Every Sunday lunch at Alma de Cuba, the historic walls of the former church building are filled with the beautiful sounds of gospel music.
The origins of the soulful singing can be traced back to the 17th century, where its roots began in the black oral tradition of involving illiterate members of the community in worship through call and response singing.
Since then, the genre of music has expanded hugely, producing some of the world’s biggest music stars. And after the sad news that the legendary Aretha Franklin past away this week, we decided to take a look back at some of the biggest names in gospel and their impact on the music world…
The undisputed Queen of Soul, Aretha Franklin started her legendary career singing gospel at new Bethel Baptist Church in Detroit and the influence of those years never truly left her music.
Despite huge commercial success with secular compositions, she continued to create gospel-lead hits including Amazing Grace and Climbing Higher Mountains.
The soul singer is credited as being one of the leading performers who brought gospel music into the mainstream.
The Respect singer recorded her first gospel album when she was just 14 years old, and went on to make 41 more studio albums and six live albums, winning 18 Grammy awards.
The first gospel singer to sell over one million copies of a single, Mahalia Jackson was fundamental in putting the genre on the map and in the consciousness of mainstream America. Known as ‘The Queen of Gospel’, she became influential not only for her powerful voice but also in her work as a civil rights activist.
Born in New Orleans in 1911, Mahalia started singing at the local Mount Moriah Baptist Church. After moving to Chicago during the Great Migration at the age of 16, she was invited to join the Greater Salem Baptist Church Choir. From there, she began touring and after meeting Thomas A. Dorsey in 1929, started a 14-year professional relationship with him, singing around the country. She went on to record 30 albums during her career and even sang at the president inaugural ball of John F. Kennedy and at the funeral of Martin Luther King Jr.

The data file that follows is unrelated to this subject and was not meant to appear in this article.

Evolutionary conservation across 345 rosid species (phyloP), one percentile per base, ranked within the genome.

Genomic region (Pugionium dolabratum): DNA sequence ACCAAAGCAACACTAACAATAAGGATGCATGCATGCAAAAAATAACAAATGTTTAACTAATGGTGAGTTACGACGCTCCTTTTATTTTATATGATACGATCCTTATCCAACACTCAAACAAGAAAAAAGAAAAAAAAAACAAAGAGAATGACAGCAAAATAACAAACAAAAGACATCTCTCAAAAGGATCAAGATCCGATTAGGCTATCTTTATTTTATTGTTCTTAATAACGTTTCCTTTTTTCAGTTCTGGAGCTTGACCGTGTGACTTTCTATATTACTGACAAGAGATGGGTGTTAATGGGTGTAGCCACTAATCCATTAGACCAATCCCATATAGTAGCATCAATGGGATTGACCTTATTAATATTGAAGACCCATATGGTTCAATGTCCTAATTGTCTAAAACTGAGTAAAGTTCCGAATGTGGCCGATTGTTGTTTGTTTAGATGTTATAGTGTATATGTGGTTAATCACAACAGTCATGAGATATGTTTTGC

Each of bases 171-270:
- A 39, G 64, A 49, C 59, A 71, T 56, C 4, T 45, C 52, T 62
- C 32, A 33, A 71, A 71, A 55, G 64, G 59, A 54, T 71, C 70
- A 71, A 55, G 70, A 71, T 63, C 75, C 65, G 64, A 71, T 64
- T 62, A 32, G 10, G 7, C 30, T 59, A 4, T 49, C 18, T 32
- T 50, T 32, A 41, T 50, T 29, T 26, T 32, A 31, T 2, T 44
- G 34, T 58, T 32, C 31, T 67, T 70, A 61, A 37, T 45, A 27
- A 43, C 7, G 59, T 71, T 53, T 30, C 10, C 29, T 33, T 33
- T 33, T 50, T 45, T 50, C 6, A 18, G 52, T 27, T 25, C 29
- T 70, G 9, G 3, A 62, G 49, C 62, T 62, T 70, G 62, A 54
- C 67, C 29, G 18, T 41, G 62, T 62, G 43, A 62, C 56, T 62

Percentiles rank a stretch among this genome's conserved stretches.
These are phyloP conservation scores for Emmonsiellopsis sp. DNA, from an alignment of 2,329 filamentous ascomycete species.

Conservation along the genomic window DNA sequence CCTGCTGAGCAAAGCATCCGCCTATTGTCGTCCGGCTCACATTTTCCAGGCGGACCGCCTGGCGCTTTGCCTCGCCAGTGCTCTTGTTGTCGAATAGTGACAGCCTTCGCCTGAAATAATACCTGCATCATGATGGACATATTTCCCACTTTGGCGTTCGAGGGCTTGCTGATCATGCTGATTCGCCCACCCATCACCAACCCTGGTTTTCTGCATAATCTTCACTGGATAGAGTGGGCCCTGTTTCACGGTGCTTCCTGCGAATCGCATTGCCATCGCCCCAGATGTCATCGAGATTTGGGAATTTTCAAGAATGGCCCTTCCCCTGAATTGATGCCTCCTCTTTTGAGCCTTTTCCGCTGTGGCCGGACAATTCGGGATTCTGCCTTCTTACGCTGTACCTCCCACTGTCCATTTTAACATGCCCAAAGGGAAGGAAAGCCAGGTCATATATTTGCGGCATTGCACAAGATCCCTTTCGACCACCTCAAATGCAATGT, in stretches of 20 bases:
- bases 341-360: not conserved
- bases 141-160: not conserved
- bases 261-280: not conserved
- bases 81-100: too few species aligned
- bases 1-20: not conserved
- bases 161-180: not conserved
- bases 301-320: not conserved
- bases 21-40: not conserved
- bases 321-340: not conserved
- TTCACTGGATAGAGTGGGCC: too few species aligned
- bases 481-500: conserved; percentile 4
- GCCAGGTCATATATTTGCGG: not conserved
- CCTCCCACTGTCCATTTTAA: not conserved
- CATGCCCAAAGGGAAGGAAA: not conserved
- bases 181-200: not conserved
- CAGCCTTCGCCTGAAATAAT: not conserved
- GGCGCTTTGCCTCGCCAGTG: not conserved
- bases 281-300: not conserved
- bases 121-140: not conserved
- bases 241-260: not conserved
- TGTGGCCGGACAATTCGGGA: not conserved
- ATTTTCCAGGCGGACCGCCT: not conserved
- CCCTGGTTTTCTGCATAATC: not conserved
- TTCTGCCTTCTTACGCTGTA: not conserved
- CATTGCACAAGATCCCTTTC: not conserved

Throughout her career Mahalia supported the civil rights movement, often singing before King’s speeches and donating money to the cause. She’s even credited with encouraging King in his ‘I have a dream speech’: Toward’s the end of King’s presentation at the March on Washington for Jobs and Freedom in 1963, the famous activist departed from his prepared text, after Jackson shouted “Tell them about the dream, Martin!”.
Known as the ‘Father of Gospel Music’, Thomas Dorsey was a former jazz pianist and composer who began working for the Pilgrim Baptist Church in Chicago, Illinois in the late 1930s.
Having previously worked with musicians including Ma Rainey and Hudson Tamp Red Whitaker, Dorsey began to create a new style of traditional gospel music called gospel blues, which blended the old religious form with his study of blues and jazz. He’s credited with writing more than 400 blues and jazz songs.
Moments before Martin Luther King, Jr. was assassinated in 1968 he asked to have Dorsey’s song ‘Take My Hand, Precious Lord’ performed. In the days following, the song became a kind of anthem for black America in a time of deep grief across the states.